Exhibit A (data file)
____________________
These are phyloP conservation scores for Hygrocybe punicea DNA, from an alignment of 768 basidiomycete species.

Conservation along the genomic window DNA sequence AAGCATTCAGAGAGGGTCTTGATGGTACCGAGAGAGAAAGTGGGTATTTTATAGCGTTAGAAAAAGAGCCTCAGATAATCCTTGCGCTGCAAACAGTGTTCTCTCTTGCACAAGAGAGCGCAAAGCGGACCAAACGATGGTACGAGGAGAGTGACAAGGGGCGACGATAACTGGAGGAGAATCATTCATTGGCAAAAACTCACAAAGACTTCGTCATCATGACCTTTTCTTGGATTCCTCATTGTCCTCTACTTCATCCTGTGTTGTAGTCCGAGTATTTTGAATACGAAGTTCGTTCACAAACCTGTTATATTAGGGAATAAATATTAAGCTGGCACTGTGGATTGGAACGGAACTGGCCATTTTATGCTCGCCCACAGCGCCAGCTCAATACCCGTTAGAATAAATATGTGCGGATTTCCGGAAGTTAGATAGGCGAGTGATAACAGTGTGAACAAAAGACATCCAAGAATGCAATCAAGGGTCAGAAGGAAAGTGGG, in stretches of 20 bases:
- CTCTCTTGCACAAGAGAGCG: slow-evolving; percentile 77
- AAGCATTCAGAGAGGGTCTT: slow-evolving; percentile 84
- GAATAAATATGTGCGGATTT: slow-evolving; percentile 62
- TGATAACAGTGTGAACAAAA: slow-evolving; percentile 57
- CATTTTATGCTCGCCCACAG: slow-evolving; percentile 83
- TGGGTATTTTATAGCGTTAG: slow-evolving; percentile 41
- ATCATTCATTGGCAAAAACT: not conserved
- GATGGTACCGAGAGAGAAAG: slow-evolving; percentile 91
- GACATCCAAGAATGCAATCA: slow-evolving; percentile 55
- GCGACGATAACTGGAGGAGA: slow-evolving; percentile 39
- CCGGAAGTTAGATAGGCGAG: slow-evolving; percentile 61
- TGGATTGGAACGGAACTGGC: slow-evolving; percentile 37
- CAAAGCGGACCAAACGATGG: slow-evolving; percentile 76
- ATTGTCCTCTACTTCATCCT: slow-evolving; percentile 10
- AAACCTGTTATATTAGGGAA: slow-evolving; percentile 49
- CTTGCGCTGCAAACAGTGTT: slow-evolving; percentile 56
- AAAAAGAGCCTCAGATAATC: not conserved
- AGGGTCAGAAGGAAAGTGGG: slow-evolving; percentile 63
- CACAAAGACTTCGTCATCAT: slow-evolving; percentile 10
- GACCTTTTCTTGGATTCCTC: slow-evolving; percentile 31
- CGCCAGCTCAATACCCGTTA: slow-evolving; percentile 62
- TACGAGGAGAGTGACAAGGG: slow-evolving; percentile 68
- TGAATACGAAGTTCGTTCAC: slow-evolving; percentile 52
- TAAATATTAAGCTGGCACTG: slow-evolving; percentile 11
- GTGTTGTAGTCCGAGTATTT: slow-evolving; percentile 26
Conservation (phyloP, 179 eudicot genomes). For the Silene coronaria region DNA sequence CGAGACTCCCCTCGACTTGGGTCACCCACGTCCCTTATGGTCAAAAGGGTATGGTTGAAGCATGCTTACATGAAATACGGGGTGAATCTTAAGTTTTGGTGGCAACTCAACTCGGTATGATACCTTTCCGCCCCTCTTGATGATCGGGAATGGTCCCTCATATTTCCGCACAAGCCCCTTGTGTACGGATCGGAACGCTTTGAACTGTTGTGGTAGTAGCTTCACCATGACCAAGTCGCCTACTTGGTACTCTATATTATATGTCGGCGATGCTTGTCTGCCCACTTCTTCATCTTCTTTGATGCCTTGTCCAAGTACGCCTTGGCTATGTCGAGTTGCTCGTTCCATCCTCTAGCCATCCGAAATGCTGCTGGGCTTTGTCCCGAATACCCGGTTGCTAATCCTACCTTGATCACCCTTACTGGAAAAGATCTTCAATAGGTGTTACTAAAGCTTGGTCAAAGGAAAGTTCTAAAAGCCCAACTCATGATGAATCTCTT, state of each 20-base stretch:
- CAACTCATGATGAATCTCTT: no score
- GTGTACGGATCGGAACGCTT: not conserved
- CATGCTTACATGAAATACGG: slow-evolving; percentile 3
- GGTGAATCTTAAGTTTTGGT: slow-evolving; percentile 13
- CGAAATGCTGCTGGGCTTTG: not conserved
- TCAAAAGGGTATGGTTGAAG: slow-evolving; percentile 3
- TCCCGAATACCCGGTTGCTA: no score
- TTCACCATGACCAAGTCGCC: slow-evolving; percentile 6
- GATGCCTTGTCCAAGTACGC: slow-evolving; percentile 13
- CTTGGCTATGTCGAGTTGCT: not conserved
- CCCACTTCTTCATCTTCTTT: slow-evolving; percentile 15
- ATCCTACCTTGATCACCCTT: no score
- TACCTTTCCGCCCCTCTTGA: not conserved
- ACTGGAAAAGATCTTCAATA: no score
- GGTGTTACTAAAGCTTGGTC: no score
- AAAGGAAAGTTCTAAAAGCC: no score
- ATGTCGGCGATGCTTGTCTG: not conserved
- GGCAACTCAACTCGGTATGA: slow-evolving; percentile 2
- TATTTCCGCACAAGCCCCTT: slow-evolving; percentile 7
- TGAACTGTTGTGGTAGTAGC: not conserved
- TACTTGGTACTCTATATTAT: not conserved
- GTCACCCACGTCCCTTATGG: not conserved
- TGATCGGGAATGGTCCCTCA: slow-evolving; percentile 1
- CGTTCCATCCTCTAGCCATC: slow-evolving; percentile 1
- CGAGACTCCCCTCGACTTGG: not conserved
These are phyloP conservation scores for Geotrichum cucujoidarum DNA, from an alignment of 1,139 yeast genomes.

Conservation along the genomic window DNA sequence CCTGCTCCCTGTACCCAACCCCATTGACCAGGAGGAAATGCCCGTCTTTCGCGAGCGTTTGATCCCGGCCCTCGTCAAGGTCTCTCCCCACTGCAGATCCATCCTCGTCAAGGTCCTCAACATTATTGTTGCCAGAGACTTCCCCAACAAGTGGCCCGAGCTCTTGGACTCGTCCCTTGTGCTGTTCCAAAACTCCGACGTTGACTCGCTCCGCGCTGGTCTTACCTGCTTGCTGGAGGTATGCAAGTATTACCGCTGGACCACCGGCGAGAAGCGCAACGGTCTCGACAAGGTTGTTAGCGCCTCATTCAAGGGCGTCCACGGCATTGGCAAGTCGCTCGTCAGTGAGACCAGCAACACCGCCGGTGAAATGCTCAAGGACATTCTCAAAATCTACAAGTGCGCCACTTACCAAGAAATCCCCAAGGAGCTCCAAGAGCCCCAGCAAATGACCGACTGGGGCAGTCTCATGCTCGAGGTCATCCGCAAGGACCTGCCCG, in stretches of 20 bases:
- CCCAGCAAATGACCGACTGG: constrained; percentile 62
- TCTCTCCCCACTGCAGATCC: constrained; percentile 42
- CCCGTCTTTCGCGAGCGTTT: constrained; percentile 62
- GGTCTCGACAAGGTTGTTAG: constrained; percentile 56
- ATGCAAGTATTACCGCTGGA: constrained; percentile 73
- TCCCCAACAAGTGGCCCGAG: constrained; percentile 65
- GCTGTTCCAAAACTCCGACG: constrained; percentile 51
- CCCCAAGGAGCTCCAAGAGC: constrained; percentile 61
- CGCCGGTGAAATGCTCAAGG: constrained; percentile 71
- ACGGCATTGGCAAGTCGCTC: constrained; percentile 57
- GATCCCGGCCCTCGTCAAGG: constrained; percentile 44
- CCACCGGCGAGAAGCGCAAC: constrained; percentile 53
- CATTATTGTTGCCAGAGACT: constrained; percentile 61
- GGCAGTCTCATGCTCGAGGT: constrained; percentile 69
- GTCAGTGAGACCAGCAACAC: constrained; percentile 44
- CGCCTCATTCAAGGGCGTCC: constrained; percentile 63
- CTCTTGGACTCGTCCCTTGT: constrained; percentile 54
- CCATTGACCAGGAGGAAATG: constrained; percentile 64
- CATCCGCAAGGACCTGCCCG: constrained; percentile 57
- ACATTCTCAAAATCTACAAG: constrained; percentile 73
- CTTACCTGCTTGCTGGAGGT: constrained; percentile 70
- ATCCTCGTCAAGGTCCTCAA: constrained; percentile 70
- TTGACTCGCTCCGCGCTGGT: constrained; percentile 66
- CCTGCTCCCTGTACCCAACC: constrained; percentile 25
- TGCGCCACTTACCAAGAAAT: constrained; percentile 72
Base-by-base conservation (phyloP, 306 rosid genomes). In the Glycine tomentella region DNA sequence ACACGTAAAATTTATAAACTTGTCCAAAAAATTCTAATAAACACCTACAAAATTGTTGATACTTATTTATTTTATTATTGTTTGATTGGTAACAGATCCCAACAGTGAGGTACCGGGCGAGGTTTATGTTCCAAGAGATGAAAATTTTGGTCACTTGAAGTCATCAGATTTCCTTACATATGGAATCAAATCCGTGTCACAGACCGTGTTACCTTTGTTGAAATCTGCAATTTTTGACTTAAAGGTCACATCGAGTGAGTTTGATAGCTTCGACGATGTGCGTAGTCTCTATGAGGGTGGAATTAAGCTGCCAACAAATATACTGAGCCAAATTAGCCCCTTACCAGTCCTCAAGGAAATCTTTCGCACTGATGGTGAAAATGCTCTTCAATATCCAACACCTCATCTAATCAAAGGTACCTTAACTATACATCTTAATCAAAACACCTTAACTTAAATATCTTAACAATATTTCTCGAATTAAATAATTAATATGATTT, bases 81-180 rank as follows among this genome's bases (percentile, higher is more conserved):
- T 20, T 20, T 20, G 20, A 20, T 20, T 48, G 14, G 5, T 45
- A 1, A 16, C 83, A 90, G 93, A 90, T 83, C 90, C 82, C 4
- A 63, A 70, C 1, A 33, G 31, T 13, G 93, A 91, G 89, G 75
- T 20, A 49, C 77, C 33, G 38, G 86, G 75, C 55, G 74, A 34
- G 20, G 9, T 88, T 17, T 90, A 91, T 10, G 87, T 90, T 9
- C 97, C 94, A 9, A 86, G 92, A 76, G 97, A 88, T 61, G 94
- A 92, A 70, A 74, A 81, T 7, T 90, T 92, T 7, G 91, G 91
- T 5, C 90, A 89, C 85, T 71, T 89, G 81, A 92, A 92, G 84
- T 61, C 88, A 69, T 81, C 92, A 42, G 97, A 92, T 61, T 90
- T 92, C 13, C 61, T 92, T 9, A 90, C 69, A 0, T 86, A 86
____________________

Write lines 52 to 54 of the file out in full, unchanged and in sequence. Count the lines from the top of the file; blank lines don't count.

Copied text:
- CGTTCCATCCTCTAGCCATC: slow-evolving; percentile 1
- CGAGACTCCCCTCGACTTGG: not conserved
These are phyloP conservation scores for Geotrichum cucujoidarum DNA, from an alignment of 1,139 yeast genomes.